‘I fell for a woman who’s now gone from my life. How can I stop imagining a future together?’

Tell Me About It: ‘I feel sick inside and miss her so very much. I just want to be with her. What can I do? She FaceTimes me every night’

PROBLEM: I ended a relationship I was in almost a year ago. I have no regrets about having done so and both my ex and I acknowledged that it was the fairest thing to do for both our sakes. Our break-up was respectful, but tough on my ex.

Two months ago, I met a new person for whom I fell head over heels. She is as close to my dream (as well as realistic/plausible, ie also gay) partner as I’ve ever felt. We saw a lot of each other over the past two months, but she has now ended things suddenly but very respectfully, citing the fact that she came out only relatively recently and doesn’t feel she is in the space mentally yet to embark on a relationship. While I respect her perspective and actually recognise it from my own earlier experience, the news has nonetheless hit me very hard. I feel bereft and lonely, notwithstanding that, in the grand scheme of things, we were a flash in the pan.

My difficulty is that I let myself run loose mentally and go to a nice, safe, happy place where I imagine a future together that I know I have no right or reasonable expectation to imagine so early in a “relationship”. Having to unravel all of that now is what I am finding so painful.

While I would desperately like to cling to the hope that the timing might be right for her in the future (she knows I was sad our “relationship” was ending), I am also aware that this is potentially a fool’s hope that stems from wanting again to rush to that nice, safe, happy place. It is easier than facing the more likely reality that she is now gone from my life and I am back to square one – alone, having had an incredible person fall into and out of my hands – and scared that nobody I meet again will compare.

How can I stop myself going to that space mentally where I take such comfort in imagining a future together and/or the possibility of reconnecting, when I recognise that it is so destructive and it is that imagined world that ultimately ends up being the source of such pain?

ADVICE: You are a very self-aware person and that is half the battle: you know exactly what the problem is but that does not stop the heartache or pain in the experience of loss.

What you speak about is a common experience, that we are in the early stages of a relationship, but our minds go to a much later stage and start planning and reacting from there. Thus, the loss we feel is not just for the present time, but for all the future expectations and joy that might have been. We also tend to have a romantic view of our new loves, where they embody all the goodness they have potential for with no downsides, and so the loss is compounded by our idolisation.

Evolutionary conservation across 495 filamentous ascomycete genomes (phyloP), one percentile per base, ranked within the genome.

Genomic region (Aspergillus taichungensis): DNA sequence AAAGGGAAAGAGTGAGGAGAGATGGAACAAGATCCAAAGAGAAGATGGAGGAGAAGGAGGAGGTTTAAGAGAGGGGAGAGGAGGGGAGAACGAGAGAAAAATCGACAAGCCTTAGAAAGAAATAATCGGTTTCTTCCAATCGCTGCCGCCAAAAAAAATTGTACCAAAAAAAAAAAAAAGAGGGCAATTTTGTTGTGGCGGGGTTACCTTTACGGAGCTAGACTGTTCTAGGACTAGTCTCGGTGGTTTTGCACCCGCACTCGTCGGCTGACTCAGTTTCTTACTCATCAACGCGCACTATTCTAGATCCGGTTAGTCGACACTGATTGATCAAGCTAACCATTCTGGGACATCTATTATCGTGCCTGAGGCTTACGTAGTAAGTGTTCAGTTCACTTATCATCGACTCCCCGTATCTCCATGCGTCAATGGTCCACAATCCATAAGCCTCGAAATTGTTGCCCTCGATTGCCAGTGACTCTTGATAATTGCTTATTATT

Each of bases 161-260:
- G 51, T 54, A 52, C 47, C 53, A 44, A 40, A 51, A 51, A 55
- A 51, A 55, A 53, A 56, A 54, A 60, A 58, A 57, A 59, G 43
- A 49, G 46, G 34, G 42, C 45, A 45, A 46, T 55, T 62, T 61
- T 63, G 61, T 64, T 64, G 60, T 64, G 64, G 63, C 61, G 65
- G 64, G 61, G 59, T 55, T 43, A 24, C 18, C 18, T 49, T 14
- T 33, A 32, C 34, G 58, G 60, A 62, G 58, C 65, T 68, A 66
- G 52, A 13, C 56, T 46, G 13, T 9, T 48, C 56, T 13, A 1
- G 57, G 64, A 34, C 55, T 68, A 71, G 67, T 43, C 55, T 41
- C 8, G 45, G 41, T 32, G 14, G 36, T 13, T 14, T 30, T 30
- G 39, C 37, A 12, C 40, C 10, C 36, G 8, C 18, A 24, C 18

Added to this is the fact that your new love may have helped you deal with the loss of your old relationship and there may be left over processing yet to go through on that one. The fact that the desired person is not actually gone, and might change their minds in the future, also acts as a block to acceptance of the loss and impedes healing. You obviously felt that the perfect partner had arrived in your life, and of course want to grab the relationship with both hands, and it still remains tantalisingly possible but the adult thing to do is to let it go and respect her decision to end the relationship.

You seem to know this already so there is nothing to do but to accept it fully and go through the process of loss and grieving. The risk we take in becoming involved in any relationship, or close friendship, is that we will be rejected and so we must engage in the full knowledge that this is a possibility. That we continue to take this risk is a testament to the power of our belief in enduring love and so we dust ourselves off and head out again in the hope of meeting someone for whom there is not just mutual attraction, but the timing and other factors are also perfect. You clearly value relationships and enjoy sharing your life so when you have recovered enough you will no doubt head back into the fray of dating again.

However, next time, you must work at keeping your mind where your body is, that is in the present and not in the future. Your good judgment comes from having your intelligence available to you in the moment and not blocked by a fantasy of what might be in the future. Start practising this by deliberately keeping your mind on your everyday life, focusing on your friends and activities.

However, loneliness is also a fact of your life now so that too must be experienced and endured.

Accept this as part of the price of love and know that you will overcome it and that one day you will again take the risk of falling in love, but next time with a mind that is more present for you.